While consumers view it as an inconvenience, they will still have to remove the electronics from their smart clothing before a washing cycle. This is made reasonably easy by the use of snap-on buttons. The actual electrodes (necessary for heart rate monitoring), and the conductive thread or wires cannot be so easily removed from the clothing and must endure the rigors of washers and dryers. Their durability is thus critical and there is an emerging de facto industry standard with regard to durability specifications for smart clothing. Companies are expected to provide garments that can survive at least 50 cycles (and preferably 100) in the average washing machine. Failure to guarantee such a level of durability would represent a major commercial disadvantage for manufacturers and suppliers.

Applications Abound

As smart clothing evolves, it is expected that greater medical and health applications will become possible. While the technology would face most of the same challenges as for consumer applications, the fact that cost and convenience are less of an issue makes such applications particularly attractive. For these applications it is accuracy and comfort that count far more than durability. A promising application attempts to address obesity that’s often the result of a very stationary life style. Another approach might be to measure the real-time physiological state of at-risk individuals to help detect the cause and effect of their lifestyle on their health.

Smart clothing also offers a huge potential for helping improve individuals’ wellness. We can imagine devices coupled with mobile application to serve the community of elderly people, providing them and their relatives or caregivers low cost and very practical ways to quantitatively monitor their well-being, daily routines, level of fitness and health status.

User Experience and Adoption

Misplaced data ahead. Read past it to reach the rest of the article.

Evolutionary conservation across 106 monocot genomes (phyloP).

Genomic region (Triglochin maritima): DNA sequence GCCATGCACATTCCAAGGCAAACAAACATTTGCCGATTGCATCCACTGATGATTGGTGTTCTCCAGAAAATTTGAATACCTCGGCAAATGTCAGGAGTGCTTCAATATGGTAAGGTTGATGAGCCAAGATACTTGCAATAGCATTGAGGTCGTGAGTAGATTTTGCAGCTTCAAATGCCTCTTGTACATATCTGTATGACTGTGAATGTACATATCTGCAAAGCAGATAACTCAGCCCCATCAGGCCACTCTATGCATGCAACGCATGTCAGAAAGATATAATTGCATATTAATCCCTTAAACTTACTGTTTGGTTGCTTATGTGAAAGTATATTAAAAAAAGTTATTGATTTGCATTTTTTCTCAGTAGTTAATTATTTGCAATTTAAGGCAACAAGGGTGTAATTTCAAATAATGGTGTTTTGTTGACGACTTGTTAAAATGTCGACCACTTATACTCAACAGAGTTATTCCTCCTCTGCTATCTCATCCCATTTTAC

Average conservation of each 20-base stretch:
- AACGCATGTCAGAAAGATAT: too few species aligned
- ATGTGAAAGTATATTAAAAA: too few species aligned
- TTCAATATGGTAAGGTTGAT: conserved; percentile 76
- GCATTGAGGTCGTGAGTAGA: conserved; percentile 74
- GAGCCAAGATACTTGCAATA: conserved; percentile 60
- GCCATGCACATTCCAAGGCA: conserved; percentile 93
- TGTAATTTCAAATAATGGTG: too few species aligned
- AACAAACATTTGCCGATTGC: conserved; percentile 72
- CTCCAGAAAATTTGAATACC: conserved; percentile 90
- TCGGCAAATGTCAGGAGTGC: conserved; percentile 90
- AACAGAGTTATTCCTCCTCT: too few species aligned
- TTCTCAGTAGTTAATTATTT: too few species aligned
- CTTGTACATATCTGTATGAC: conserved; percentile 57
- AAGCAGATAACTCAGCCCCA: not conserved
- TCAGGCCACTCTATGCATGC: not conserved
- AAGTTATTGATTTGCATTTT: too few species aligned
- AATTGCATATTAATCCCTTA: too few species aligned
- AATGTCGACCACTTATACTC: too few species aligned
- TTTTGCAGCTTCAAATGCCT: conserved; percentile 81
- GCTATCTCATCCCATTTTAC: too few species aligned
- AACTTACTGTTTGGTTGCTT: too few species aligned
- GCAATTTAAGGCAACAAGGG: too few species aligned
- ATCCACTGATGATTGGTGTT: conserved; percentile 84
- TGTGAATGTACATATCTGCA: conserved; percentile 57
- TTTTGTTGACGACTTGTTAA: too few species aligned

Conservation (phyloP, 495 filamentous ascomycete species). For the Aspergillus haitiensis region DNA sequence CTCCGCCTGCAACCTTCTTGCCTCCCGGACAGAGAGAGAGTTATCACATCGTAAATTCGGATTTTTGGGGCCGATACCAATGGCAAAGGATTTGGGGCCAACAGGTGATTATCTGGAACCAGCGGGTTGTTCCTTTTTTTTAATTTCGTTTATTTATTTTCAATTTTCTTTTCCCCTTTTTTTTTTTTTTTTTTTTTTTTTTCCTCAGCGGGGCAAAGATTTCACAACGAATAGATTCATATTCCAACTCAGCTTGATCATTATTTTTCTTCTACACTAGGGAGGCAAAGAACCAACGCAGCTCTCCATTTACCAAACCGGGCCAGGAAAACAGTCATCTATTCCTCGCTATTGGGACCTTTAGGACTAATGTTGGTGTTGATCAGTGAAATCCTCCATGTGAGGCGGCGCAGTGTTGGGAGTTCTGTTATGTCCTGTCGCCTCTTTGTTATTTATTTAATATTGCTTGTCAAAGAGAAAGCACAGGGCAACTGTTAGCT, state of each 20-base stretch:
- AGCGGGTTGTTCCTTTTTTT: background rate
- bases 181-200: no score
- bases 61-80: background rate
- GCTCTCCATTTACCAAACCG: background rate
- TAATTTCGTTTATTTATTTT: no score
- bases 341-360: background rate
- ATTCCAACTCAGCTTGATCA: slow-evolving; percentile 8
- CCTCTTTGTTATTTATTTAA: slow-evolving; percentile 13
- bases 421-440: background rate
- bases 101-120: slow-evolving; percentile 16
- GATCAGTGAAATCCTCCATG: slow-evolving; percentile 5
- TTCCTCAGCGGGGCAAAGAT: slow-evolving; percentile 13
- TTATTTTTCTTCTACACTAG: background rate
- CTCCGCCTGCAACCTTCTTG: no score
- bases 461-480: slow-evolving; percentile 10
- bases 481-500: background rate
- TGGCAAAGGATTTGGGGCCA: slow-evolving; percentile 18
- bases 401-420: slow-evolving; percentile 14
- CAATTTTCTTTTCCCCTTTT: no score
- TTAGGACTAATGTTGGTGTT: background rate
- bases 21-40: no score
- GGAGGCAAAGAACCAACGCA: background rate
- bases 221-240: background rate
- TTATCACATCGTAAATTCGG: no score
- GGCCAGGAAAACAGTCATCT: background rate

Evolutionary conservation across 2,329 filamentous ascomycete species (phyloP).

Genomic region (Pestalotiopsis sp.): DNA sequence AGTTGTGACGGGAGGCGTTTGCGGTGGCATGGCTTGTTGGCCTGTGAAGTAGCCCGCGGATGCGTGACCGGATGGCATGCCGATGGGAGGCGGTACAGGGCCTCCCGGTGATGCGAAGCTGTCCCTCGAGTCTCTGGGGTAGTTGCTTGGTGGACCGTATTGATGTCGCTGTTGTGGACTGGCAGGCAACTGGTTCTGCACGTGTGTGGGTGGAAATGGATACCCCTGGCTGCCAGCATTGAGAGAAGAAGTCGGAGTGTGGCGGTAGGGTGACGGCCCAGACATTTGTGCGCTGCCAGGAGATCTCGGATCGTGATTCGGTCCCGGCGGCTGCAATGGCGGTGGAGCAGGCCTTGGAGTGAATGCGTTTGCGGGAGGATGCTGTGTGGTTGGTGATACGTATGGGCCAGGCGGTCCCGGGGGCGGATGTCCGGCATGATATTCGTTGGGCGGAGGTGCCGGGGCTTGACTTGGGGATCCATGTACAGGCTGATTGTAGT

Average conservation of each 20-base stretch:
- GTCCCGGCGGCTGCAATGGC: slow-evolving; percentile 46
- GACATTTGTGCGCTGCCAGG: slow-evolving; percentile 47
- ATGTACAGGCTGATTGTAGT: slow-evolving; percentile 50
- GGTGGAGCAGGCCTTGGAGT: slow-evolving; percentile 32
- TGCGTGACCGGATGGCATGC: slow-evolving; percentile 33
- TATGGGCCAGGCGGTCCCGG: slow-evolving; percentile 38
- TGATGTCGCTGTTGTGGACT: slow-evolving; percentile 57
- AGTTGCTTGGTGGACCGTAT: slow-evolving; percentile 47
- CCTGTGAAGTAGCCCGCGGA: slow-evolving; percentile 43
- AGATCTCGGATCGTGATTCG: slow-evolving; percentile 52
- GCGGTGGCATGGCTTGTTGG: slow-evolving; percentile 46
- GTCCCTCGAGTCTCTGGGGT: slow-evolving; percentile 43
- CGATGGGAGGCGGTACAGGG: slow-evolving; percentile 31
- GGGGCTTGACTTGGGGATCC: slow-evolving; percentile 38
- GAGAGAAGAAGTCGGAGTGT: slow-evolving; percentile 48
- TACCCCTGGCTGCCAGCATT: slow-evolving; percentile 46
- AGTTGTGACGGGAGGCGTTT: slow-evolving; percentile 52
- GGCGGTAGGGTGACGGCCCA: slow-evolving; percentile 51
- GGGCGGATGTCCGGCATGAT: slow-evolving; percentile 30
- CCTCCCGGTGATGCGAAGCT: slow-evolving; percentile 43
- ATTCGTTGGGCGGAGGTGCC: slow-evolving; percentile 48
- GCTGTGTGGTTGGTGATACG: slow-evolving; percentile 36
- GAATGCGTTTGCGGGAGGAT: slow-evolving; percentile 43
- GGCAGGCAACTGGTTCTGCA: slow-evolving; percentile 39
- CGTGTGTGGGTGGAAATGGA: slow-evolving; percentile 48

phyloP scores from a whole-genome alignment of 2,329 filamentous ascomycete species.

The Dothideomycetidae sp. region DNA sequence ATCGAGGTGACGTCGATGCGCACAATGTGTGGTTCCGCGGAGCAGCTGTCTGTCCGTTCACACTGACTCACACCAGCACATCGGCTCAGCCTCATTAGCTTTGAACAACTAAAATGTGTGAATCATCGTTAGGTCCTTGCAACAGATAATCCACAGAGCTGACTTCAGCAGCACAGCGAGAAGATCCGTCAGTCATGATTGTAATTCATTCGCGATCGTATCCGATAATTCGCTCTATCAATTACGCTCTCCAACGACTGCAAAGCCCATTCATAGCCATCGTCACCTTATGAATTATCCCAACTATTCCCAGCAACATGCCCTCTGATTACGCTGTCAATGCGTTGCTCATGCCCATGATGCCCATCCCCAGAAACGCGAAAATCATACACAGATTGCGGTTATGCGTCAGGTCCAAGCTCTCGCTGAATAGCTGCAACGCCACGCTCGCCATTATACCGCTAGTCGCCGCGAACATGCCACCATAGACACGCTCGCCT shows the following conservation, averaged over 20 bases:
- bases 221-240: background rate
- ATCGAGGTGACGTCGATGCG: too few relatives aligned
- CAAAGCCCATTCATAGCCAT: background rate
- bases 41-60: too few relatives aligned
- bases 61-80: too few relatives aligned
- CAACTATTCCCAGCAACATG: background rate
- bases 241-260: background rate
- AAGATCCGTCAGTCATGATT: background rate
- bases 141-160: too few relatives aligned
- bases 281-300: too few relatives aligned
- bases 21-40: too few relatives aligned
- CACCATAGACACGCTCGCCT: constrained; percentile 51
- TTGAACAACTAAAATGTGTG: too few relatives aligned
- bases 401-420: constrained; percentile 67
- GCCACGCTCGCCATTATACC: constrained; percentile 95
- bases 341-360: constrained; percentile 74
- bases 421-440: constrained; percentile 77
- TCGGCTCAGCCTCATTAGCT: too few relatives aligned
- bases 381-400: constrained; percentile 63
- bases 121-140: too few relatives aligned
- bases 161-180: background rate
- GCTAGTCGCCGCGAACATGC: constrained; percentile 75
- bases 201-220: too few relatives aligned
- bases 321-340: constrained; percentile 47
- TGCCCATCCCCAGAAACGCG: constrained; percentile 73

Given all of the attractive benefits of smart clothing, one must ask why adoption has been rather limited so far. The first issue is of course the lack of choice in the market thus far. It’s still very early in the game. Another issue, which has plagued manufacturers of smart clothing, is the durability, or lack thereof, of the electrodes and connective wires. In spite of the progress achieved recently in this area, the cost/durability ratio of the technology is still sub-optimal.

Lastly, there is the obvious issue of continuity of use. Most users will want their clothes to monitor their vital signs throughout their life, seven days a week. This means that users must have multiple smart garments for everyday use – which is currently rather expensive. Longer term, as costs drop, the modest premium of smart clothes might justify for people to have their entire wardrobe composed of smart garments.

More Science than Fiction

Clothing started as a mean for protection from the environment long before it became a fashion statement and a powerful tool for making social statements. With the advent of embedded smarts, clothing will gradually emerge as a second skin that enhances our senses, measures our physiological attributes, and facilitates the sharing of our personal data.

The future for smart clothing is brighter than ever, and will be accelerated by advances in sensors and in smart textiles – such as the ability to reliably and cheaply weave wires into the material. From there, large-scale manufacturing is only a matter of time. The more we can detect and measure, the bigger the benefits we can see in healthcare, and our overall wellness as humans.